BBC http://news.bbc.co.uk/2/hi/south_asia/8488269.stm
I wonder what his answer is when his wife asks him whether he's had a good day at the office.
 
#8
singha61 said:
By Chris Bowlby
Producer, Robo Wars, BBC Radio 4
Mark Jenkins is an experienced RAF pilot, flying combat missions over Afghanistan.

But he works from an airbase in Nevada, 8,000 miles away.

"I've got a 45-minute drive home. And then by the time I'm home, I'm kind of straight into family life."

He is one of a new generation of pilots who fly drones - or unmanned aerial vehicles, UAVs, as the military prefer to call them.

Flt Lt Jenkins trained on conventional planes - but there are now pilots joining the RAF who may never leave the ground, according to Air Vice Marshal Tim Anderson, a top Ministry of Defence planner.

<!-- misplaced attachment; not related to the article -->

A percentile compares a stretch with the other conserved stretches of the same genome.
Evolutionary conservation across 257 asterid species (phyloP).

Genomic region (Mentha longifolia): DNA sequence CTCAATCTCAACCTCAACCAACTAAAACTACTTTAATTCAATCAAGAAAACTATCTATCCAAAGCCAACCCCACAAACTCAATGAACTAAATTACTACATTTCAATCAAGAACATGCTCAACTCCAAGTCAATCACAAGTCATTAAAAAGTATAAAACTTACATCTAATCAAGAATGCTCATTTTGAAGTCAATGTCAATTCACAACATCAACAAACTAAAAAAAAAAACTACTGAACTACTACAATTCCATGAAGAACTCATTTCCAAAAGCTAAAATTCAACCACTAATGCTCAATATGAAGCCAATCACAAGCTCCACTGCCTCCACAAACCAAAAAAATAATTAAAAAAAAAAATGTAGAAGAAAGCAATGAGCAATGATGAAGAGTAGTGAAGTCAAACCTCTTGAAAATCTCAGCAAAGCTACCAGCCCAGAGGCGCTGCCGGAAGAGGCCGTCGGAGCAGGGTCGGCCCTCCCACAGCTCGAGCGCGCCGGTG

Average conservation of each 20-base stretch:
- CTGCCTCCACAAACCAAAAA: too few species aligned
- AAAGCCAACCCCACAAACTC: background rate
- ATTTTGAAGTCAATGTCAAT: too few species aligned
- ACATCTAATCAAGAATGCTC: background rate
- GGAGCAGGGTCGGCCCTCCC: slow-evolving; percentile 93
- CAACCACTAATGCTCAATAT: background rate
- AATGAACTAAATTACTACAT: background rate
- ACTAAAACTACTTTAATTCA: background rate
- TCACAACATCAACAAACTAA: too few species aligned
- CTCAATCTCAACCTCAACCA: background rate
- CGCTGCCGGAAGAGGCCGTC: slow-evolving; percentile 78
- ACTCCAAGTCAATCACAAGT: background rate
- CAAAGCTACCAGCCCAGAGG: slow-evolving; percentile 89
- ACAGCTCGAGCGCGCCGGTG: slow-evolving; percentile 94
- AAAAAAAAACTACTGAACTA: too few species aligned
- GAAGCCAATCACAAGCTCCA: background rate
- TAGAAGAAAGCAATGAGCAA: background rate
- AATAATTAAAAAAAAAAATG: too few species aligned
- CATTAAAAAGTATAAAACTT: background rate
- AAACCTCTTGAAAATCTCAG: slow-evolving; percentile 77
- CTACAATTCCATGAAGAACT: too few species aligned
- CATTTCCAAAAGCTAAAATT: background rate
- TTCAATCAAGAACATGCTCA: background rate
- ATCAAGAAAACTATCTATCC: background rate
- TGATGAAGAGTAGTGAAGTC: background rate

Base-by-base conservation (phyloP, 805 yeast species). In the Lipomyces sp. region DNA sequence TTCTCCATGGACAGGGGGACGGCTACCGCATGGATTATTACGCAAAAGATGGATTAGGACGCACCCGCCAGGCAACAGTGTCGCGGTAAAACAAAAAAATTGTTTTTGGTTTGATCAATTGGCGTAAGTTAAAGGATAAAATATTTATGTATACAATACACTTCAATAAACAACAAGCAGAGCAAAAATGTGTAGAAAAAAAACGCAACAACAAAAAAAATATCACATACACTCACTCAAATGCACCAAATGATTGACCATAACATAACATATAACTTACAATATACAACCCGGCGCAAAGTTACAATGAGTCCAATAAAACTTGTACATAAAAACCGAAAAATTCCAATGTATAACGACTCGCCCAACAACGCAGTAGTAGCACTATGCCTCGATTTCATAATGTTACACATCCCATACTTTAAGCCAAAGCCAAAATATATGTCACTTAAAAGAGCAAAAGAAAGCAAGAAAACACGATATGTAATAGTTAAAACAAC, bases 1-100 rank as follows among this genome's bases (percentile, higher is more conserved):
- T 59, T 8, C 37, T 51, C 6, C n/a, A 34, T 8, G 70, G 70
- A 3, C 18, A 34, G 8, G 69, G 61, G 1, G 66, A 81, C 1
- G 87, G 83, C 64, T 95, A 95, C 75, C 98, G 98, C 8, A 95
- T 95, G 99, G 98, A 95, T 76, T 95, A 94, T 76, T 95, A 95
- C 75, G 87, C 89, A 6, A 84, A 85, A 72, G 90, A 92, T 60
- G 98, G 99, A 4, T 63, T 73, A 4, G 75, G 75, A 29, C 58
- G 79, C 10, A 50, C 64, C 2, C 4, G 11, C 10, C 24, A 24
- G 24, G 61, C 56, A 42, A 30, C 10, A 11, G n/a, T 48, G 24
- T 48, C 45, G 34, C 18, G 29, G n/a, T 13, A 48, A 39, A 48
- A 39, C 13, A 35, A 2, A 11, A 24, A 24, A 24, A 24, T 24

Drones look in many ways like conventional planes. But in place of a cockpit with a pilot they have noses full of hi-tech surveillance devices and are often armed with missiles and bombs.

BBC http://news.bbc.co.uk/2/hi/south_asia/8488269.stm
FFS don't let Tony Blair see that, we'll be invading Nevada.
 
#9
heard_it_all_before said:
DeltaDog said:
singha61 said:
Mark Jenkins is an experienced RAF pilot, flying combat missions over Afghanistan.

But he works from an airbase in Nevada, 8,000 miles away.

"I've got a 45-minute drive home. And then by the time I'm home, I'm kind of straight into family life."
Not sure I could do that to be honest. Killing folk from a laptop in an office 8,000 miles away just doesn't seem cricket.
I must say that I have to agree with you on that one. Controlling a reconnaissance UAV from a distant base is one thing, but controlling a UCAV is a totally different set of ethics.

Personally I just don't understand how this guy can sing the praises of potentially killing people and then, after a short 45-minute commute, be back at home eating pizza and watching the telly with the kids.... Like you say, it's just not cricket and where and on what, do you draw the line..